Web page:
Figure 17. Background noise.

the entire recording. Also, in this case, although the author has built two noise reduction algorithms as mentioned before, there are uncontrollable noise present coming from the recording environment. In other words, the proposed system is really sensitive to noise. Thus, if the voice recording is performed in a noisy place, we cannot extract any important feature information. Therefore, for the entire project and further developments, this constraint should be considered.

4. Validation and Future Improvements

As result, the author successfully build all the windows as designed based on the MATLAB, but the system is not completed without compiling all parts together including the GUI, the Voice Algorithm and the database, which could contain up to 500 users’ profile (Figure 18).

To test all program, the author has to first connect the Voice Algorithm with the GUI. The author uses the Callback function again to link those two individual parts together as a system. With several tests run, the author manages to confirm the GUI functional ability to perform the work. Also, the instruction given in the GUI is clear for any users including those with less experience dealing the high tech to follow the procedure.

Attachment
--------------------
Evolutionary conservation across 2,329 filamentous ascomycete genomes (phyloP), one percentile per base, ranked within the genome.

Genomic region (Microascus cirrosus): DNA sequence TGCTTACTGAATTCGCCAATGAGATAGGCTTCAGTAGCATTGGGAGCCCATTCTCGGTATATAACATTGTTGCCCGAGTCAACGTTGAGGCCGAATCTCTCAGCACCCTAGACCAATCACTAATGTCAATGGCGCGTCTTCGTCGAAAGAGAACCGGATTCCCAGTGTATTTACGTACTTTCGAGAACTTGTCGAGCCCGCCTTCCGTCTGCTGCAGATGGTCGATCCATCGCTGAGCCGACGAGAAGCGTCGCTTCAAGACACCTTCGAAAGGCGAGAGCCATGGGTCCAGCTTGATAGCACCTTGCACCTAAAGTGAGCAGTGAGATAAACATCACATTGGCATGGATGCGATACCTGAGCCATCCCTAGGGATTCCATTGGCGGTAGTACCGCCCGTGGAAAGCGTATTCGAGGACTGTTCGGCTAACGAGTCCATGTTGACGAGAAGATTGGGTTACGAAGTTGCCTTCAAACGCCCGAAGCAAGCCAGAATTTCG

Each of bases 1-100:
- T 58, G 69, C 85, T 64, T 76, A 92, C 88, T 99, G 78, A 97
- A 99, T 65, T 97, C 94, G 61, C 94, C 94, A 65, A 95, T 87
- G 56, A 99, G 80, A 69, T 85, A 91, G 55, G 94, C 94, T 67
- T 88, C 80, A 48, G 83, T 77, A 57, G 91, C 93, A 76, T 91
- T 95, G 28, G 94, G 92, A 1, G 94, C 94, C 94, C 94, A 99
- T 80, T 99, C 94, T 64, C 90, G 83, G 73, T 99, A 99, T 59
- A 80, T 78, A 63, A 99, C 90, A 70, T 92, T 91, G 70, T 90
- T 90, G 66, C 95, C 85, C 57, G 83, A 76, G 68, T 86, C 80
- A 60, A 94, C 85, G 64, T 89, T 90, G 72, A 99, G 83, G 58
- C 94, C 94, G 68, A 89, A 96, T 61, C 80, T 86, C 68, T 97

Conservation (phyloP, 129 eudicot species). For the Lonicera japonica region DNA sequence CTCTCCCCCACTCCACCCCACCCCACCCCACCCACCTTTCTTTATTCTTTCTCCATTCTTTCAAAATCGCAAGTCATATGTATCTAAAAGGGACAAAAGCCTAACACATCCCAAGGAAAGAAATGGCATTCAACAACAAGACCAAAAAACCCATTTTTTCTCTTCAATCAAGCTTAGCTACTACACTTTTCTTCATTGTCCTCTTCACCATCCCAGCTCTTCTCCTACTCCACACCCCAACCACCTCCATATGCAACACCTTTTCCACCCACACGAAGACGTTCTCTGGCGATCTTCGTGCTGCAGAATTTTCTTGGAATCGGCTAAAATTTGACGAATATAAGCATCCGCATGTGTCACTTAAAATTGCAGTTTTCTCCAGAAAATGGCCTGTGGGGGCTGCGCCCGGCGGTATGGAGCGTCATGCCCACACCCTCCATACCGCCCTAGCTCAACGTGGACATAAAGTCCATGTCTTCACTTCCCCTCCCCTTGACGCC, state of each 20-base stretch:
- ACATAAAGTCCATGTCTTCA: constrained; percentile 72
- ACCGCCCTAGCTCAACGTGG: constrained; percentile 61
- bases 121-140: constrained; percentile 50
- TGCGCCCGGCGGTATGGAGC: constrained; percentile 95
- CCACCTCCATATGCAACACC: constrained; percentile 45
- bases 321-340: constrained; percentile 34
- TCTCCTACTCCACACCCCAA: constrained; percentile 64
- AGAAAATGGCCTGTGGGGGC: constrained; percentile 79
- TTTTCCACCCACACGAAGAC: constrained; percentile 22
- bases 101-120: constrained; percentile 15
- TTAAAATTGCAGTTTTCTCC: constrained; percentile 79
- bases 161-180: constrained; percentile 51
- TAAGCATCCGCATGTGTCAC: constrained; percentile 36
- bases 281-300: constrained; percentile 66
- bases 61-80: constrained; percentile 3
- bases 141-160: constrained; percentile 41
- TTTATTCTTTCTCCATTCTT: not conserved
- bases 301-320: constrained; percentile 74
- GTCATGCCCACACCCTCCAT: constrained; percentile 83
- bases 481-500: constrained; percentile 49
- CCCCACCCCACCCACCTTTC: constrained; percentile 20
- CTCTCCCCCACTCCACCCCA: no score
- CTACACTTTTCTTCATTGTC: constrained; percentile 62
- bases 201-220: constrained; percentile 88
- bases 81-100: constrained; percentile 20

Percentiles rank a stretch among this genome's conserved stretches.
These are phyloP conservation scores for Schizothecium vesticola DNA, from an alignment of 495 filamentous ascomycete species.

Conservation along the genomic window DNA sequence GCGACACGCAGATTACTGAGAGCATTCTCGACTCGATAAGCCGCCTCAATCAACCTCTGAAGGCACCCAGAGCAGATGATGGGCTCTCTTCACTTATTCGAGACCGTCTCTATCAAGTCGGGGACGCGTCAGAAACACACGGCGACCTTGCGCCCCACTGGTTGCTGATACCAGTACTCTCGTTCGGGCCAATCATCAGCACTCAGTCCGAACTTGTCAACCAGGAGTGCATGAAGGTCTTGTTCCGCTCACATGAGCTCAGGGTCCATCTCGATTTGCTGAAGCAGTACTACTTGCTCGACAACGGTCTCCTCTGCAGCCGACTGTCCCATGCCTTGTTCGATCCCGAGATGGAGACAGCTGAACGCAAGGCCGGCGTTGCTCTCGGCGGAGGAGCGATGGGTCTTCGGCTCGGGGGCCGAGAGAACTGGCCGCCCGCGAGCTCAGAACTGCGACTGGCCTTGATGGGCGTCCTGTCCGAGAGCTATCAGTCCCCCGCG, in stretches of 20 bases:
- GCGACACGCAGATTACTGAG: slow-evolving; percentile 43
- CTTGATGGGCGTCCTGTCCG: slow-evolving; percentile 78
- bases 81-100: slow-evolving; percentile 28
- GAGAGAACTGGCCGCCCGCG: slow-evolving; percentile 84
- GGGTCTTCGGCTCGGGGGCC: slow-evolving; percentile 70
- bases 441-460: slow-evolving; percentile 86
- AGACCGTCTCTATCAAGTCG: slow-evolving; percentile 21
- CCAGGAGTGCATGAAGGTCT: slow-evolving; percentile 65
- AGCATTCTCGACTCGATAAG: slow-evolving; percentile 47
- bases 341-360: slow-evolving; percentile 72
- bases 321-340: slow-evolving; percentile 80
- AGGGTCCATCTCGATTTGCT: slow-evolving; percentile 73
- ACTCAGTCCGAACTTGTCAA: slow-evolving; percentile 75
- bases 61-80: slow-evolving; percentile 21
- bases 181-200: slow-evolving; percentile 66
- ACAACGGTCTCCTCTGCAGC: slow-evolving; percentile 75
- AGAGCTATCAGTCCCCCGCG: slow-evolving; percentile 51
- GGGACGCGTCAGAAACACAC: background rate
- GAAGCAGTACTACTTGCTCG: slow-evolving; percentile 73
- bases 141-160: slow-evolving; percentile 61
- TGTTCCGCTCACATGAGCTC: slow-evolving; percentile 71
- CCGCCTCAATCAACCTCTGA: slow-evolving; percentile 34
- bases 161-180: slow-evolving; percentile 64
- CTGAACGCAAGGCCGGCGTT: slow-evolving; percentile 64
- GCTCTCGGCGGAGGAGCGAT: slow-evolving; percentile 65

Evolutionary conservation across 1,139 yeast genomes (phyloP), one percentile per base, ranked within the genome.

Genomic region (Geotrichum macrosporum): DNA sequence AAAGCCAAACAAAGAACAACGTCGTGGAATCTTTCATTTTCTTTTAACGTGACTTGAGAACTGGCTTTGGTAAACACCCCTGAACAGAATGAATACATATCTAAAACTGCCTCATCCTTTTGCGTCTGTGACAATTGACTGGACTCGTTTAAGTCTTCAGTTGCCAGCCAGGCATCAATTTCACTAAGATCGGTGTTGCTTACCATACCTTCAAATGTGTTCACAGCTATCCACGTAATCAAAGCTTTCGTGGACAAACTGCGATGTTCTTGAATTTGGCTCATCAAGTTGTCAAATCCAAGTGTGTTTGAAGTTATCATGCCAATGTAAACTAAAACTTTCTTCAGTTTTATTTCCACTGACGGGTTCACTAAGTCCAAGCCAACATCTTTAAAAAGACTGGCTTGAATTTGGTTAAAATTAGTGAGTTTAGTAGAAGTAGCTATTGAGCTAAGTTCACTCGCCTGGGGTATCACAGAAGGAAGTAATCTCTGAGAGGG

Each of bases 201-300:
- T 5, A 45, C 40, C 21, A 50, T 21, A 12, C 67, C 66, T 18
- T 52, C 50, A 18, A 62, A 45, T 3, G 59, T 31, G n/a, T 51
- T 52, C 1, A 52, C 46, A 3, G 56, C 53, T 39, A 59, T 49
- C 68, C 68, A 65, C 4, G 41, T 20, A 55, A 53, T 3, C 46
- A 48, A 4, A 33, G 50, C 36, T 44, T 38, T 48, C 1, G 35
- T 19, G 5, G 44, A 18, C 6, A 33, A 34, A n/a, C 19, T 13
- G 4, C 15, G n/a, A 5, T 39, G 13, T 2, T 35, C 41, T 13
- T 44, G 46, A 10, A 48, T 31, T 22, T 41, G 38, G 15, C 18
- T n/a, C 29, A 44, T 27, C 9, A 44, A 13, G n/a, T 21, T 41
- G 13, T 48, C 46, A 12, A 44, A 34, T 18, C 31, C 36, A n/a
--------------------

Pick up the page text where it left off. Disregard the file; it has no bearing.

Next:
To obtain validation results, the author performed two validation experiments. One is the comparison results in which each user’s reference voice is compared to their own voice input (see Table 1). The other is the comparison results in which each user’s reference voice is compared to a different user’s voice input (see Table 2). All comparison result values are the summation of all errors from each element of two MFC Coefficients matrices.

As a result, when each user’s reference voice is compared to different user’s voice inputs, the average errors are slightly higher than when it is compared to their own voice input. These small differences are much lower than the author